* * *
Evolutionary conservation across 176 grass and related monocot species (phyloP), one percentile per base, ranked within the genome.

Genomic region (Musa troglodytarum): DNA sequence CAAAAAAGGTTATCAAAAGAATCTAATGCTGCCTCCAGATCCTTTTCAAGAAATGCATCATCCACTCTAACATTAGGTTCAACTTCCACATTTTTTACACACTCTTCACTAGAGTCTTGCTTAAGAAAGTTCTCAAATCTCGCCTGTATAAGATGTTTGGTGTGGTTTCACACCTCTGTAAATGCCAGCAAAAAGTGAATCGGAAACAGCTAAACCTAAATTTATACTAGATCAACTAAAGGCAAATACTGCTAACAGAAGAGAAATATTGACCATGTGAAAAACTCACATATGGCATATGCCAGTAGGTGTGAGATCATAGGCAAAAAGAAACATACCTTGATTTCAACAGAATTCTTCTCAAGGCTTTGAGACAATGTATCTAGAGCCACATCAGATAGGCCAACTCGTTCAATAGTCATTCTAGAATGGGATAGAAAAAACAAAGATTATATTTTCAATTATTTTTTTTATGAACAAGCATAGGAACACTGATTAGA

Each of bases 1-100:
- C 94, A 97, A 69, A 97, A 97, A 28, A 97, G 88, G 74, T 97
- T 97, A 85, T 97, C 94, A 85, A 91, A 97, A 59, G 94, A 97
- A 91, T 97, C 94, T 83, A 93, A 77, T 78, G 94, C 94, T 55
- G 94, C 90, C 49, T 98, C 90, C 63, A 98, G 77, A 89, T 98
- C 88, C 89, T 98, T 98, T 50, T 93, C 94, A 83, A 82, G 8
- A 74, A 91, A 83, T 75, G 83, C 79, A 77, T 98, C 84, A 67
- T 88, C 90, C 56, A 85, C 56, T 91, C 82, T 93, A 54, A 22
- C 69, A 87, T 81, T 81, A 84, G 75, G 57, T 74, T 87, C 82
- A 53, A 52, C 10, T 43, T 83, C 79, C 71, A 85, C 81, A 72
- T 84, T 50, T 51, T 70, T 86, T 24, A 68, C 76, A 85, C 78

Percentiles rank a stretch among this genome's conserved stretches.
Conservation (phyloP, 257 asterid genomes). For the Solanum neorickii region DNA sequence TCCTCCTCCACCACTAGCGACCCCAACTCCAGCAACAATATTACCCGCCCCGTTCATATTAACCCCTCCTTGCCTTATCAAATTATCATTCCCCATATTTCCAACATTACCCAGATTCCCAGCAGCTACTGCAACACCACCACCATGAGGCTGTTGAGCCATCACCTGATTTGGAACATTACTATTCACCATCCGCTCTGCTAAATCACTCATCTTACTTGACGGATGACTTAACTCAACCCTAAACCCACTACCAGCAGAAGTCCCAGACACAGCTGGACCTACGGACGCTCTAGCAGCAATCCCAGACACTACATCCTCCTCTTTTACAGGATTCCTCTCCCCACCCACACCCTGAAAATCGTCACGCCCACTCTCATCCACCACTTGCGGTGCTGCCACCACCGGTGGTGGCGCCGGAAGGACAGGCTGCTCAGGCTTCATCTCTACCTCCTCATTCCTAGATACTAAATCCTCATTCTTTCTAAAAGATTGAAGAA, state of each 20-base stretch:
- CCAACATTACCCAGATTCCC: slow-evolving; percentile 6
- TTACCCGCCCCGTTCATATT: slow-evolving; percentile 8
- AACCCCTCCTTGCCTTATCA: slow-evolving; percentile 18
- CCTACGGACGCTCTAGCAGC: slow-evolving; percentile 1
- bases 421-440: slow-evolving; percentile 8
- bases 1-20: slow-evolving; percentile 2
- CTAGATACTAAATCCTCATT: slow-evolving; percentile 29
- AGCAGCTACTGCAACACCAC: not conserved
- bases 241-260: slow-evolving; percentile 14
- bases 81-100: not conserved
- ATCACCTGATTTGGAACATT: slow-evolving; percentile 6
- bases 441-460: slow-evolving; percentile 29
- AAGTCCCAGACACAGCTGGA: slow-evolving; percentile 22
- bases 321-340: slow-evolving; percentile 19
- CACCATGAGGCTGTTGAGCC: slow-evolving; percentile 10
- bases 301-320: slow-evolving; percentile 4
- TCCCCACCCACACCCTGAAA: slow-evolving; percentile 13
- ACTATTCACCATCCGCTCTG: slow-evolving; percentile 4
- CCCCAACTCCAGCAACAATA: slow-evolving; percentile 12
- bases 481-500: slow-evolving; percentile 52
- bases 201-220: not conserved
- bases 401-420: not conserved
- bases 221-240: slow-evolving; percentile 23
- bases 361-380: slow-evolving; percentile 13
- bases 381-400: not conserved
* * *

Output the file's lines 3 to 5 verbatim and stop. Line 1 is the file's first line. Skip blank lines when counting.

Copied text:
Each of bases 1-100:
- C 94, A 97, A 69, A 97, A 97, A 28, A 97, G 88, G 74, T 97
- T 97, A 85, T 97, C 94, A 85, A 91, A 97, A 59, G 94, A 97